(Drat, past 4 hour edit time...really wanted to add to the fact I meant Krakatoa-like, not Krakatoa-strength.)
edit on 30-6-2011 by Foxe because: (no reason given)



posted on Jun, 30 2011 @ 06:05 PM
link   
I'll add to this a bit.

Nabro is more basaltic which is evidenced by the long lava flows and this link will explain that for you:

bigthink.com...

Krakatoa's eruption, as big as it was, can only be caused by a massive amount of rhyolite and this link will show you how it may be different from Nabro

hvo.wr.usgs.gov...

Not saying your theory isn't correct but it appears there are very different circumstances going on with these two. They both have mixes of the magma types but one seems to have been more rhyolite while the other seems to be more basaltic.



posted on Jun, 30 2011 @ 09:35 PM
link   
reply to post by PuterMan
 


I'd just like to add, remember we're talking about Krakatoa here, they didn't have the technology to study volcanoes as in-depth as we can today, so likely it appeared that it was inactive, much like today's Nabro, but deep underground, it may be showing signs of movement/unrest.



posted on Jun, 30 2011 @ 10:13 PM
link   

Originally posted by SonOfTheLawOfOne
S&F!


Great correlation... this could get very interesting, thanks for pointing this out.

I hope it doesn't end like Krakatoa, which killed a lot of people and made most of the planet dark.

~Namaste


I don't think to many people live around this area. Also Krakatoa killed most with the Tsunami it caused on the other near by Island. What was shocking about Krakatoa is that it was so loud when it exploded it made everyone deaf on the near by islands for awhile. People were bleeding out of they're ears. If we hear a large explosion then at least we will have a clue what happened though.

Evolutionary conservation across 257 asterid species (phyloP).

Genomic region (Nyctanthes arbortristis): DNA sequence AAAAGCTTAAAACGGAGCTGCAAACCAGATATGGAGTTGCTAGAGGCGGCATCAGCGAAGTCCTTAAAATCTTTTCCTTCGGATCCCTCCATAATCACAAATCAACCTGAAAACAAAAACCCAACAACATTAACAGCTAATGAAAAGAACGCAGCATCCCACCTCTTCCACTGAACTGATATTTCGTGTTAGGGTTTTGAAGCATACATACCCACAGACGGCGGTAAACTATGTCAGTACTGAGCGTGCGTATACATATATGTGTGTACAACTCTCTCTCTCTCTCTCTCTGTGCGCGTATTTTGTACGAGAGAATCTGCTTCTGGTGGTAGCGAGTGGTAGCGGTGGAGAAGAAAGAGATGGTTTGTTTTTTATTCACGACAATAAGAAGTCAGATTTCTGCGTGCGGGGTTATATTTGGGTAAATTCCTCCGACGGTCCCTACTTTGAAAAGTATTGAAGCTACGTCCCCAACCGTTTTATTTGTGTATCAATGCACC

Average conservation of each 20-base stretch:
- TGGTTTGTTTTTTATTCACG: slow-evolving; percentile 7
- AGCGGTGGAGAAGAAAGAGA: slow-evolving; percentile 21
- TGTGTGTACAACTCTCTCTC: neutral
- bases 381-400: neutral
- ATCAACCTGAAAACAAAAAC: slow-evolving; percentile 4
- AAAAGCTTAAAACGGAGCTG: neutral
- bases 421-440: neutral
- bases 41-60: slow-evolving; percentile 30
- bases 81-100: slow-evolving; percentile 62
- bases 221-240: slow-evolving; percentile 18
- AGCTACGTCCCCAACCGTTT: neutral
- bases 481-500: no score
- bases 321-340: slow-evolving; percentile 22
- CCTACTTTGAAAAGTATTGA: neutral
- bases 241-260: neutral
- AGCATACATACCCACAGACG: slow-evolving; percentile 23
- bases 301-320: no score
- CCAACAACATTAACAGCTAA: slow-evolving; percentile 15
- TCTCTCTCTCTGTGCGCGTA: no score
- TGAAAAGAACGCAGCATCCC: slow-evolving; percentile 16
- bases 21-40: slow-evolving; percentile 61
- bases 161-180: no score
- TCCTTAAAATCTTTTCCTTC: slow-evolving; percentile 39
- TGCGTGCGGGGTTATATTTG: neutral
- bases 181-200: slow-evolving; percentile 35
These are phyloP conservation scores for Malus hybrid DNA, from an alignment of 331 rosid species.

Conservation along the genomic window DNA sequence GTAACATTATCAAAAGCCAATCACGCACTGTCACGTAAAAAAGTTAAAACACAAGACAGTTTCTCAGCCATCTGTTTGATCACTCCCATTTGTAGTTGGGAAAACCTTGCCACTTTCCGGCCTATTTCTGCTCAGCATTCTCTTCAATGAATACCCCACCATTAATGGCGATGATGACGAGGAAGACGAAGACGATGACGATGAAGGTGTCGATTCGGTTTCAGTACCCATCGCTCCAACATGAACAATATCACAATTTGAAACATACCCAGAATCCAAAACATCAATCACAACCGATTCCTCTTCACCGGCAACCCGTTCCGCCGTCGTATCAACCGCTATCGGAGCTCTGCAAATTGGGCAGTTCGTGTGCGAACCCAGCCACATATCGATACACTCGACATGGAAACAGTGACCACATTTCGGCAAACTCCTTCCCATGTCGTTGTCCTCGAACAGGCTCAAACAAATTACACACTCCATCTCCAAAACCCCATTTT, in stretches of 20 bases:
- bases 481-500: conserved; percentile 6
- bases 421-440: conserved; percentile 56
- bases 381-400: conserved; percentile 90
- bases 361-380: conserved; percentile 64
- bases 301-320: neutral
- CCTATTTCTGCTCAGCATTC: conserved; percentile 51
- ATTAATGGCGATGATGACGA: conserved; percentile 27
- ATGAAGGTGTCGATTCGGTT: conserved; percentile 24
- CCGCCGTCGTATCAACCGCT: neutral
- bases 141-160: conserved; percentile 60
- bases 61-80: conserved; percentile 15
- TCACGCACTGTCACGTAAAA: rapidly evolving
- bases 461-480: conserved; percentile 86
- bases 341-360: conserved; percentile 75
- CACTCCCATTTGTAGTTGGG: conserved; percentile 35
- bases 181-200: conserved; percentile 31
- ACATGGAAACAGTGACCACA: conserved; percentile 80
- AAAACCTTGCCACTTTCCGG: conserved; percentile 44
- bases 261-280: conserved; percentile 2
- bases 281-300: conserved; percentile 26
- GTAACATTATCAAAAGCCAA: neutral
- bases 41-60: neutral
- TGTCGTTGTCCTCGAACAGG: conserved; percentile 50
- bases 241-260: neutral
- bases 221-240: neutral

posted on Jul, 1 2011 @ 02:55 AM
link   
reply to post by Foxe
 


As promised here is a GIF of what I can see from the EUMETSAT Ash images. It may take a while to get going as it is nearly 5MB

It can be clearly seen that 'something' is happening. It may just be water vapour (note that it fades as the other clouds fade as the heat builds), I can't say but as far as I am concerned that has NOT stopped yet even though just at this time it may not be erupting ash.



ETA: Look under the word 'may' about 1/2 inch down if you can't see it. By the way thos images are right up todate as of posting. 22:00 UTC last night to 07:00 UTC today and it is now 08:57 UTC. Next image due in about 10 minutes or so.


edit on 1/7/2011 by PuterMan because: (no reason given)



posted on Jul, 1 2011 @ 06:53 AM
link   
The only way to accurately assess the nature of this eruptive series is to have highly sensitive tilt-meters on the ground around the volcano and on the volcano itself.

It's safe to say that if your theory has any truth in it, we'd see an element of plastic behaviour taking place in the formations nearby. An intrusion of the magnitude you describe, as well as the pressure required, would create a distinct pattern of distortions easily noticeable with the right equipment.